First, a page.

Additionally, the Commission President-elect enters the office during a critical juncture in European (and world) history: the ongoing #MeToo era. Taking place first in the United States and then travelling across the world, the movement aimed at eradicating sexual violence and providing community-based support for survivors took over the European institutions in 2017. What had broadly been #MeToo on social media sites became tailored specifically to the EU with the creation of the #MeTooEP hashtag and corresponding website. There, people who survived sexual violence—ranging from sexism and sexual harassment all the way to sexual assault and rape—while working within the European Parliament can access a platform that lets them share their testimonies and receive support from those who have been through similar experiences.

Even though the first allegations began surfacing two years ago, new reports continue to barrage the European offices—largely because the sentiment towards sexism, sexual harassment, and sexual assault has not changed. As recently as May 2019, it was reported that 9 out of every 10 women has experienced sexual harassment on Brussels’ streets and, in Belgium as a whole, nearly 98% of women have experienced sexual harassment in a public space. Those figures obviously do not even account for the sexual violence and/or harassment women and other vulnerable groups face in the rest of Europe. While many rightly tout Ms von der Leyen’s assent from political dynasty and laude her ability to appease opposing parties, it seems that few are questioning how strong she will be on denouncing the culture of harassment and assault within the EU institutions.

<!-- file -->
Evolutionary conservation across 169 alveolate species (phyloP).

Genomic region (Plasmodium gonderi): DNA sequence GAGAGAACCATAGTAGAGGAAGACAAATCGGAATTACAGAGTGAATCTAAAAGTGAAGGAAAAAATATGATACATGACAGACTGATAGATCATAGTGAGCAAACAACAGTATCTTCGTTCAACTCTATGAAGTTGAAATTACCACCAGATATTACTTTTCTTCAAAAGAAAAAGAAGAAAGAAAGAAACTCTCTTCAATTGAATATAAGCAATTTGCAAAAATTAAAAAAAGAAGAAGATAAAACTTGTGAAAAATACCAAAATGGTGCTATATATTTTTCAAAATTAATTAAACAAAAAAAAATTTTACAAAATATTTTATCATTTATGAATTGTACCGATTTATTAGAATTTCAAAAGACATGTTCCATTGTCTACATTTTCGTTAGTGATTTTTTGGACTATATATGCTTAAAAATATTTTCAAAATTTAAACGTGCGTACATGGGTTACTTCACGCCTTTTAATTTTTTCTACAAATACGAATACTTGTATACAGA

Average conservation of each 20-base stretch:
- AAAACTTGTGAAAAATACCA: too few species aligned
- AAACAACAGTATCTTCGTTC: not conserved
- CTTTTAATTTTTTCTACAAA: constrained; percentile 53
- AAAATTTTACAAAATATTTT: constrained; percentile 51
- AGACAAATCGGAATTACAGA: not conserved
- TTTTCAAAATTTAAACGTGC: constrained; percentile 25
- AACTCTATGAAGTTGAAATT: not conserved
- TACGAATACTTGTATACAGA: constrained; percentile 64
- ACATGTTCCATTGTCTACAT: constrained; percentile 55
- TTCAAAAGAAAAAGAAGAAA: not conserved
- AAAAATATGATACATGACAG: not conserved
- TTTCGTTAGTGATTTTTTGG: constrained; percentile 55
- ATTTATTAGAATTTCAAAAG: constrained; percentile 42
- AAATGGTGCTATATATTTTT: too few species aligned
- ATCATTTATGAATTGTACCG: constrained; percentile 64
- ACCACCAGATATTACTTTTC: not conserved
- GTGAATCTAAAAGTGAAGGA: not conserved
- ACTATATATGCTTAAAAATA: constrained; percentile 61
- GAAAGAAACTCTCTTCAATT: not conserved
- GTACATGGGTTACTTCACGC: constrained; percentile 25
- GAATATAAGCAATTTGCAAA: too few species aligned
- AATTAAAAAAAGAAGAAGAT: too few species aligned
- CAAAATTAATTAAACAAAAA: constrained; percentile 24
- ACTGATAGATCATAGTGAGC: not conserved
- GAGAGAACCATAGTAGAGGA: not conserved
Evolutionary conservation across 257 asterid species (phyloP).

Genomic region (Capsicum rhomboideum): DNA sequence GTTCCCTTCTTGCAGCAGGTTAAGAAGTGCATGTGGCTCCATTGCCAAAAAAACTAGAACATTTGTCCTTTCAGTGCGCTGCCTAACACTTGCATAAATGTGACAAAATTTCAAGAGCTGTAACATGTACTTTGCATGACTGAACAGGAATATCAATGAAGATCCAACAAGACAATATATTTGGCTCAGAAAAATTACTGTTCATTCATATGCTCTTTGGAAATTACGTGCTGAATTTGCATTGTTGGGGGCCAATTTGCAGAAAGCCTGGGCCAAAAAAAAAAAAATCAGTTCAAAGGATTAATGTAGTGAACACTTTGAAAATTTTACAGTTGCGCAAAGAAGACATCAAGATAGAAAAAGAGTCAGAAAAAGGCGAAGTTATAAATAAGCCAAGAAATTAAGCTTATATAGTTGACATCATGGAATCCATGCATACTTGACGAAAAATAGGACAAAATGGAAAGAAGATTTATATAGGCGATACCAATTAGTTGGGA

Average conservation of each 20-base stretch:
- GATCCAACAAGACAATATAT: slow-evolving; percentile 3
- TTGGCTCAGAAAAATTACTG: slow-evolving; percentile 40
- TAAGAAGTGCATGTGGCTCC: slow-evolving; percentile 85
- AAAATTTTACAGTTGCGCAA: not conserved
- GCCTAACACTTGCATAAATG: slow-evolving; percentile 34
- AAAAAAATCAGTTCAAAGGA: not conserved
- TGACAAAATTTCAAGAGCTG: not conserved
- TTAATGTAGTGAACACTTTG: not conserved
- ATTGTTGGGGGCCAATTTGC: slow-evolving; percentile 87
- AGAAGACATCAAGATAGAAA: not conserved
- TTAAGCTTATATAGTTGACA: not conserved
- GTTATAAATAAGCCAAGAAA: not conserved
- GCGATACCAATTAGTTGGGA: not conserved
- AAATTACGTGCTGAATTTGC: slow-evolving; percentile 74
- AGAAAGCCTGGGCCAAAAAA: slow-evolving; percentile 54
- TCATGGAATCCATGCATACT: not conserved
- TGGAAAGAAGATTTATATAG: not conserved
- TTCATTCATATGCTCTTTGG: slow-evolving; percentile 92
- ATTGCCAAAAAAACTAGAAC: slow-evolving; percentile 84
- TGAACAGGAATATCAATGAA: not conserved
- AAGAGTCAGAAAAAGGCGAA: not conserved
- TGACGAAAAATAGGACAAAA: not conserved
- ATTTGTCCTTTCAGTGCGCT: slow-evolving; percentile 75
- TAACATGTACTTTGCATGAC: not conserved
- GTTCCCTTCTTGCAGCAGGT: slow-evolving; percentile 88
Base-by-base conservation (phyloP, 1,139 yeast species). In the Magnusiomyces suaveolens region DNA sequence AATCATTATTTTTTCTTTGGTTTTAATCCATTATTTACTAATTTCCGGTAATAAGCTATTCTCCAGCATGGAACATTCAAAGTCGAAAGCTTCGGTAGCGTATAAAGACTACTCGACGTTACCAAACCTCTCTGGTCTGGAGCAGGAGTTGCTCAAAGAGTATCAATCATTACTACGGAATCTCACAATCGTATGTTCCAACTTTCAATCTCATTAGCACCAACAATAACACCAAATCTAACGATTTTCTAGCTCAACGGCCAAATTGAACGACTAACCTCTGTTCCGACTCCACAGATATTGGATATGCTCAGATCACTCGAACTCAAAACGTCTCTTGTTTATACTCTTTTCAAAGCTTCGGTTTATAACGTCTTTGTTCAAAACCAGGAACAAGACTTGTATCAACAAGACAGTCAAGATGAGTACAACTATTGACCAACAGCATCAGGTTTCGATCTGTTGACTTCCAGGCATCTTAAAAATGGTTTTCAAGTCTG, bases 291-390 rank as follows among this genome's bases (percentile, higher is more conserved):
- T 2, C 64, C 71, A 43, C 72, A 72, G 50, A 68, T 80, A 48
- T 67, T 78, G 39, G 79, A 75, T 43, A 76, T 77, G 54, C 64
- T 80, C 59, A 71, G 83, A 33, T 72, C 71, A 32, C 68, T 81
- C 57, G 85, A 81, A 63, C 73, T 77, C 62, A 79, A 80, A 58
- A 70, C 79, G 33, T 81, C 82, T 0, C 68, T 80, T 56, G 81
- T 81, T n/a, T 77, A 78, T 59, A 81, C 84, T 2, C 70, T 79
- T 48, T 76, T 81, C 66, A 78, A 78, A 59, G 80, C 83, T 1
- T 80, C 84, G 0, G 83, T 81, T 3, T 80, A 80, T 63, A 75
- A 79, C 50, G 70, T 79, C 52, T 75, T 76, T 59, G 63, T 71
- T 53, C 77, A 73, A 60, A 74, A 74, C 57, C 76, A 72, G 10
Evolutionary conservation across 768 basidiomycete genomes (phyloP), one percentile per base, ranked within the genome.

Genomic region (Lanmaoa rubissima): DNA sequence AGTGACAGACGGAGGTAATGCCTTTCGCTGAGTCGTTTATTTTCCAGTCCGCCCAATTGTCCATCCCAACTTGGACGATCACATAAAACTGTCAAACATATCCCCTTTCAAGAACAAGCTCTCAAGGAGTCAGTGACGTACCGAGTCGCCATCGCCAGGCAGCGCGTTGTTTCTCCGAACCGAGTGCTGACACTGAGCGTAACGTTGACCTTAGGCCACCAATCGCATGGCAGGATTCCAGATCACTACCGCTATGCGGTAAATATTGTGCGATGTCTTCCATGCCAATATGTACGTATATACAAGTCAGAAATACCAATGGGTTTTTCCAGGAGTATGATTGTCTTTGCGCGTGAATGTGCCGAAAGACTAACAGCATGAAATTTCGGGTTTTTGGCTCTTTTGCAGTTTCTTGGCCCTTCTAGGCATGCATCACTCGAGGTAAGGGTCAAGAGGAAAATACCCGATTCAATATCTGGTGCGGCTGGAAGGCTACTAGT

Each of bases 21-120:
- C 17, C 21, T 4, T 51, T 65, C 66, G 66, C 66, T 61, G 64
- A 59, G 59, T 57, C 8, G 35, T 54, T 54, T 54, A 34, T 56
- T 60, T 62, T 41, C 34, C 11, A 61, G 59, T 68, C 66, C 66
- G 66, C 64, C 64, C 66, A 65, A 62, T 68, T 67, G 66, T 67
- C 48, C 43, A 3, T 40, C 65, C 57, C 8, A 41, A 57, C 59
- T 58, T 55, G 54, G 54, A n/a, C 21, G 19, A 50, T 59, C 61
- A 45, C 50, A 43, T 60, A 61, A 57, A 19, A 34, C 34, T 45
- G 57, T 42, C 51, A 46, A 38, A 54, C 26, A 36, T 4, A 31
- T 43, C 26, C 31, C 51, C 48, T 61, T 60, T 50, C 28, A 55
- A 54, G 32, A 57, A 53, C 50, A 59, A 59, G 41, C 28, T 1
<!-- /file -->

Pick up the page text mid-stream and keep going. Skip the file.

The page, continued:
To what extent will her feminism implore her to join those—and not just speak about—ending the systematic mistreatment and abuse of women and other vulnerable groups both within European government offices and throughout continental Europe as a whole?

Millions of people within the EU and across the world remain allied against the normalisation of sexual harassment and abuse of power. Others—including some of the very nationalist and populist pundits who pushed her appointment through—deny the issue’s relevance altogether or claim that any accusations of sexual harassment or assault must not be taken seriously, as they are more than likely attributable to simple “cultural differences” among Europe’s diverse public.

Either way, von der Leyen’s feminism will face what may be its most intense test yet. She does not seem daunted. Boldly addressing violence against women and calling for “full gender equality,” Ms von der Leyen’s acceptance speech carried triumphant, confident tones and inspired many to believe she will effectively lead now Europe toward its ever-present goal of a fairer and more equal union. In her words, “Since 1958, there have been 183 commissioners. Only 35 were women. That is less than 20 percent. We represent half of our population. We want our fair share.”

Under this Commission President-elect, we very well may get there.